The great ‘Maus’ giveaway is on as bookstores, professors and churches counter Tennessee school board’s ban

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(JTA) — A rural Tennessee school board’s decision earlier this month to remove “Maus,” the celebrated graphic novel about the Holocaust, from its curriculum has attracted fierce backlash from other pockets of the state and beyond.

A nearby comic-book store is pledging to give away the book for free, an area church plans to hold a discussion on its themes and a college professor intends to offer free classes on the book to students in the county.

Nirvana Comics, a comic-book store in Knoxville, announced Thursday on social media that it would be giving away copies of Art Spiegelman’s Pulitzer Prize-winning book to any interested students, saying, “it is a must-read for everyone.” According to local news station WBIR, the store was expecting a large shipment of the books to arrive soon, and was “in discussions with a much larger organization to expand the program.”

Reached by the Jewish Telegraphic Agency, a bookseller at Nirvana Comics declined to discuss the details of the “larger organization,” but noted that the store had started a GoFundMe to support the book giveaway, and had raised around $3,000 to date.

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The store is located about 60 miles northeast of McMinn County, whose school board voted 10-0 on Jan. 10 to remove the book from its middle-school classes, citing its use of profanity, nudity and depictions of “killing kids” as reasons for its inappropriateness. The story found wider exposure this week after a local muckraking news site publicized the board meeting. Spiegelman, who based the book on his father’s experience in Auschwitz, called the board’s move “Orwellian.”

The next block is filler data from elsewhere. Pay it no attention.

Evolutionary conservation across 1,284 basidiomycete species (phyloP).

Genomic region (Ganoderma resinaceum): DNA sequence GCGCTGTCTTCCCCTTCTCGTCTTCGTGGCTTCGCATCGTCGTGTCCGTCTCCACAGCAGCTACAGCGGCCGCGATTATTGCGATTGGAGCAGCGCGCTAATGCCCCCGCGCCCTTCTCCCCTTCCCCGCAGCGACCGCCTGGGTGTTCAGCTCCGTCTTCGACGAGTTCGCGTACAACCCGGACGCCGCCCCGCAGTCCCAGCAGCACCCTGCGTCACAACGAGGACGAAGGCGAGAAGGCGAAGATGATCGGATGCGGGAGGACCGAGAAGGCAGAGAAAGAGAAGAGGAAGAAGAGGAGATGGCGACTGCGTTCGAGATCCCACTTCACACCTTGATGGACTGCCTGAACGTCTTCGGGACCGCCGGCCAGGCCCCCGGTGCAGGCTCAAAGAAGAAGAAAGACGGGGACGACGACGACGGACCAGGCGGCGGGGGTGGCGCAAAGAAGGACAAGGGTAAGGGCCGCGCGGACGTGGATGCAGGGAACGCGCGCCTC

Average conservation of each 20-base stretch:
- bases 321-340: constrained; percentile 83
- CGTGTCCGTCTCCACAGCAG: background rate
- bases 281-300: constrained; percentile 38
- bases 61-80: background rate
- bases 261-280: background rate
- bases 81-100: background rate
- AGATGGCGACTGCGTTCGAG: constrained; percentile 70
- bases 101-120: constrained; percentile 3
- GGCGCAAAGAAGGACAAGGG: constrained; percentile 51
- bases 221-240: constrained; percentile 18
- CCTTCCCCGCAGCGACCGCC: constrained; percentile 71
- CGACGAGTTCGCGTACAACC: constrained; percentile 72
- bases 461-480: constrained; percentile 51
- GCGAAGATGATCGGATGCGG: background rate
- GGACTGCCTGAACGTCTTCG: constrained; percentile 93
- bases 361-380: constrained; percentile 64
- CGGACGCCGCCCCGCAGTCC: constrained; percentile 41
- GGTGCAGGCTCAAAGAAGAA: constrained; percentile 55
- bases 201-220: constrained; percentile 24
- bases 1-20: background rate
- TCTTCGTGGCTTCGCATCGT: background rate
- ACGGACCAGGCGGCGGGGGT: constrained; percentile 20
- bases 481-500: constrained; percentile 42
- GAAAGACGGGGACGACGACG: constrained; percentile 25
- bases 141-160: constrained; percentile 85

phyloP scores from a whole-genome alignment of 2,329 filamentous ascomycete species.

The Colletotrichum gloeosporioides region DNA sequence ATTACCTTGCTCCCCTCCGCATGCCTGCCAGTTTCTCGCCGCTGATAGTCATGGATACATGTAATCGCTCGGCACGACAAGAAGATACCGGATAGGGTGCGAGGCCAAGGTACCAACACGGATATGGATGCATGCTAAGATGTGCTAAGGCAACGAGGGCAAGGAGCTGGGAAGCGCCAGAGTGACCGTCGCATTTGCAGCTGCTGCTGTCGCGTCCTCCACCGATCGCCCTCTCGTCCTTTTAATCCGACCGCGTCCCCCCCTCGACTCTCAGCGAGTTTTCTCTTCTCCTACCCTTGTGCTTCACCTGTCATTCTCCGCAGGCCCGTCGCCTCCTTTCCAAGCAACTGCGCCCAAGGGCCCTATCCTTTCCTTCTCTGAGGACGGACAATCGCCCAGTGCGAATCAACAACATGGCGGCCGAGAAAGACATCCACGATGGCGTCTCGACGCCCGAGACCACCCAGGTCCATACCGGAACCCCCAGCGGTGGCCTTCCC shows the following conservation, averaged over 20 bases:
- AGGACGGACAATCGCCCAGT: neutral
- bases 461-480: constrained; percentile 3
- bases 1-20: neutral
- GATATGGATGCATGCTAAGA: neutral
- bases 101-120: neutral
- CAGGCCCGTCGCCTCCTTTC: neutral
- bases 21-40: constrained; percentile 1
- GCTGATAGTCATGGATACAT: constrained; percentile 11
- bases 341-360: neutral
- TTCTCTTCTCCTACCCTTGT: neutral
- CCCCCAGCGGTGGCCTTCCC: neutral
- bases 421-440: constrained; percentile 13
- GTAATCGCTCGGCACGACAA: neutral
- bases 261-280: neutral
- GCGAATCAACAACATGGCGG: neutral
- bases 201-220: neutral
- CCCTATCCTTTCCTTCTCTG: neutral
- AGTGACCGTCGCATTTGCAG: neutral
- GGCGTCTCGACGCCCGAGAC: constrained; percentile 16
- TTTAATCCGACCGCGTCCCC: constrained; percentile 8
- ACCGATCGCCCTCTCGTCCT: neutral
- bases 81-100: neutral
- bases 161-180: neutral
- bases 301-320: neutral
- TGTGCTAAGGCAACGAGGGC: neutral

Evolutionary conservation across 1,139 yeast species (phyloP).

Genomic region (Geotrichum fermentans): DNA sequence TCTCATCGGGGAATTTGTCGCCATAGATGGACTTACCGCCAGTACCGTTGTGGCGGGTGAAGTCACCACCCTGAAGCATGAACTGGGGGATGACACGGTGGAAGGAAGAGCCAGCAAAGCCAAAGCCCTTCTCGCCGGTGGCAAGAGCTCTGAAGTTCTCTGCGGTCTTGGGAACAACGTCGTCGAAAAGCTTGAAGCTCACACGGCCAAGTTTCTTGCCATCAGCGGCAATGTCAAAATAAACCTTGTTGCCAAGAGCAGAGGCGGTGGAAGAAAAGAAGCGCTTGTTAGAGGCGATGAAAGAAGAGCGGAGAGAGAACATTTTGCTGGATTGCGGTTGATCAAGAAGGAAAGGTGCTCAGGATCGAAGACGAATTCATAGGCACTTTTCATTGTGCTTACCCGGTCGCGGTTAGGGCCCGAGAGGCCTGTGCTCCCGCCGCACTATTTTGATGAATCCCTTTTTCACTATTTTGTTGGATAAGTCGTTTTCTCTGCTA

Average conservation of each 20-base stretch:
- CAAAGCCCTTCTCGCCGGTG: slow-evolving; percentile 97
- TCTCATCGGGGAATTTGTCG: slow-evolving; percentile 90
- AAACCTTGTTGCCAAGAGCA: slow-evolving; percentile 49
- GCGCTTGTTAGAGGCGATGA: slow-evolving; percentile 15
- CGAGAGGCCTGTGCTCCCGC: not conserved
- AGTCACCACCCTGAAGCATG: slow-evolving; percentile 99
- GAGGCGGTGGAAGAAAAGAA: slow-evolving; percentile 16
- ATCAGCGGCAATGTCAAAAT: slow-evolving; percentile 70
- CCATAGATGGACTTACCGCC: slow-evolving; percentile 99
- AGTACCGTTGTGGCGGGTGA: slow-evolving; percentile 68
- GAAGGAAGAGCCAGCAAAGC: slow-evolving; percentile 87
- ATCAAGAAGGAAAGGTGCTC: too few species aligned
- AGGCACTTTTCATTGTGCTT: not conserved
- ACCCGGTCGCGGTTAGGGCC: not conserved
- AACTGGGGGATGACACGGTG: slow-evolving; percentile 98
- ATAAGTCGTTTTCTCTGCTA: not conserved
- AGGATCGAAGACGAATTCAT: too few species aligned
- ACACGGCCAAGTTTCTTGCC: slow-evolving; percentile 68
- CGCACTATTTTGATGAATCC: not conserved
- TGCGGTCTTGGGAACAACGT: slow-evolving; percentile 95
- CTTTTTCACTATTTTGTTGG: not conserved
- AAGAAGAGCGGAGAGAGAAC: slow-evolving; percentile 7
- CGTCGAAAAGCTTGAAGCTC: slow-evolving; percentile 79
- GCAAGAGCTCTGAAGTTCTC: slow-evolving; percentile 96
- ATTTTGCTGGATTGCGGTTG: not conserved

In the county itself, a local Episcopal church in Athens announced it would be conducting a discussion of the book Feb. 3. The event will include discussion about the complicity of many churches in the systematic murder of Jews during the Holocaust, as well as modern-day antisemitism.

Scott Denham, a Holocaust and German Studies professor at Davidson College in North Carolina, launched an online course about the book specifically intended for 8th grade and high school students. On the course’s website, Denham said the lessons would not be public and would only be offered to students in McMinn County.

A representative for Denham said the professor was currently experiencing a family emergency and wasn’t available to elaborate on his plans for the lessons.

As of Friday, Jan. 28, “Maus” — originally published in two volumes in the late 1980s and early ’90s — sat at #23 on Amazon’s bestseller list. The county school board’s rejection of the book generated international news coverage, with prominent authors including Neil Gaiman harshly criticizing the board’s decision. Organizations like the U.S. Holocaust Memorial Museum emphasized the book’s frequent use as a Holocaust education tool for middle and high school-aged readers.


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